Like many teenagers growing up in Washington State, I was obsessed with Nirvana. They were my first experience with music. I was late to the game though. Kurt Cobain had already killed himself, the band was two or three years gone, and yet it felt so close. I learned about when the band was formed, when Kurt Cobain’s birthday was (I still remember), when Cobain killed himself, when each album came out, etc. Now it’s all information that I keep stored without even realizing it. If only my memory held other things that well.
Years later, Nirvana still seems to encapsulate those confusing and painful years of puberty that I remember (unfortunately) so vividly. The angsty-teenage years. I still think it’s funny that I stole my first copy of Nevermind from a Fred Meyer while skipping school. I couldn’t wait to get home and listen to the whole album, as opposed to the handful of songs I’d hear on the radio from time to time. I couldn’t get enough. I listened to their albums over and over again on a leftover Discman that either my brother or sister had left when they moved out. I wasn’t allowed to listen to rock music at home, so I was limited to a pair of dorky headphones. It was great. It may have been that I was in love with doing something that I knew I wasn’t supposed to do, but I was having a great time regardless. The music was loud and rebellious. The guitar wasn’t that advanced, the songs were easy to learn how to play on guitar, and there seemed to be nothing fake about it. It was just loud, raw, pure aggression that I wasn’t able to express myself, at least not at home. It felt good to listen to someone else express it freely.
Eventually I stole yet another Nirvana album, this one was a live album, MTV Unplugged in New York. I didn’t know what to expect from it. I’d never seen it on TV, and didn’t remember hearing it on the radio. They may have played a few songs on the radio from it, but Seattle radio stations were more about playing “Smells Like Teen Spirit” on repeat at the time. It was a song that I’d gotten sicker of after I learned that the band didn’t like it that much, so I had to pretend that I also didn’t like it. Anyway, I put Unplugged on expecting acoustic versions of maybe “Lithium” or “Heart-shaped Box.” But what I got was a live performance that was mostly covers of songs I’d never heard before. I’m still embarrassed at how long it took me to learn what a cover was. The album was soft. It wasn’t loud. They didn’t smash their instruments together. They didn’t really play their big hits at all. It had this weird, almost Western, sound to it. It was not what I was expecting. It sounded so mature, like someone who has just found his place in the world. Finally accepting who they are. It felt like some weird way of receiving valuable life advice from a close friend.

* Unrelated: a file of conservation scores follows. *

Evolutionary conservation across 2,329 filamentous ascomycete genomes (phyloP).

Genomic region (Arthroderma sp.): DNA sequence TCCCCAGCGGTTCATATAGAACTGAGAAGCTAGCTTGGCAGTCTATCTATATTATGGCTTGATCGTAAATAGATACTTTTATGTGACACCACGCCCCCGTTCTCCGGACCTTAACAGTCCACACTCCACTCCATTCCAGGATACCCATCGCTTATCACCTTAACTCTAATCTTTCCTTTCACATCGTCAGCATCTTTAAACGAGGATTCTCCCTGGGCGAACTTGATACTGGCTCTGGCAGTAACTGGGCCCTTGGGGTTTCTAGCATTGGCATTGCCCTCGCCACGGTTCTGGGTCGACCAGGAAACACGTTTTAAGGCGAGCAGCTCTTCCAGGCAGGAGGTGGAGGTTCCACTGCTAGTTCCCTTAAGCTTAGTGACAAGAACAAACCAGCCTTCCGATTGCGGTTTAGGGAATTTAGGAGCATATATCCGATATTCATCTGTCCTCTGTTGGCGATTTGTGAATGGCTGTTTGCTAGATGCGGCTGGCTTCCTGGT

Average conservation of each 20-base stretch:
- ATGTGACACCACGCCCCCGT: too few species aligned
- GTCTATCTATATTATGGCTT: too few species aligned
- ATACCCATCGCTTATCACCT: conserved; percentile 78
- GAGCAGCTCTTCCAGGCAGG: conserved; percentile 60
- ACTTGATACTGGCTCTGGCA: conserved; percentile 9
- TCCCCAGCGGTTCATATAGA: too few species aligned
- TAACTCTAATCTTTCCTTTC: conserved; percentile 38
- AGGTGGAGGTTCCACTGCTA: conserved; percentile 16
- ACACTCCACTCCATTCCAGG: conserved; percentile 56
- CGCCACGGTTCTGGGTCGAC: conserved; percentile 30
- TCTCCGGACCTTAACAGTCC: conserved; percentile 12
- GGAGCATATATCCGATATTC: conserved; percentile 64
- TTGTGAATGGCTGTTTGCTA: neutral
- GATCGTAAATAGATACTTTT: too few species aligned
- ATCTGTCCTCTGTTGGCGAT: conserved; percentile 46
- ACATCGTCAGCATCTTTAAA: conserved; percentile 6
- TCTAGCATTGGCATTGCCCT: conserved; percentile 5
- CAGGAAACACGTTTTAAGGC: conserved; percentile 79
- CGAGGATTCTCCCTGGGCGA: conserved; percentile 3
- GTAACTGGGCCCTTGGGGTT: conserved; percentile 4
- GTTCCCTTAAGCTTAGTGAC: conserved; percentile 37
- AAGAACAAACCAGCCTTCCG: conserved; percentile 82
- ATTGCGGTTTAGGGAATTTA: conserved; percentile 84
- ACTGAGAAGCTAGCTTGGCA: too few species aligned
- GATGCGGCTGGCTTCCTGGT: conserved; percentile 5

Sadly, I don’t much listen to Nirvana anymore. At least not Bleach, Nevermind, Incesticide, or In Utero. I’m just not that angsty anymore. I’m happy to say that I no longer relate to them. But I still find myself listening to Unplugged every few months or so. It reminds me that I’ve matured and come into my own. I’ve broken free of adolescence and have established myself in a world that actually is as scary and hostile as I thought it would be when I was a kid.
Today marks twenty years since Kurt Cobain ended his own life and subsequently ended Nirvana.
There’s probably some significance in the fact that my favorite Nirvana song isn’t a Nirvana song at all, but I don’t know what it is.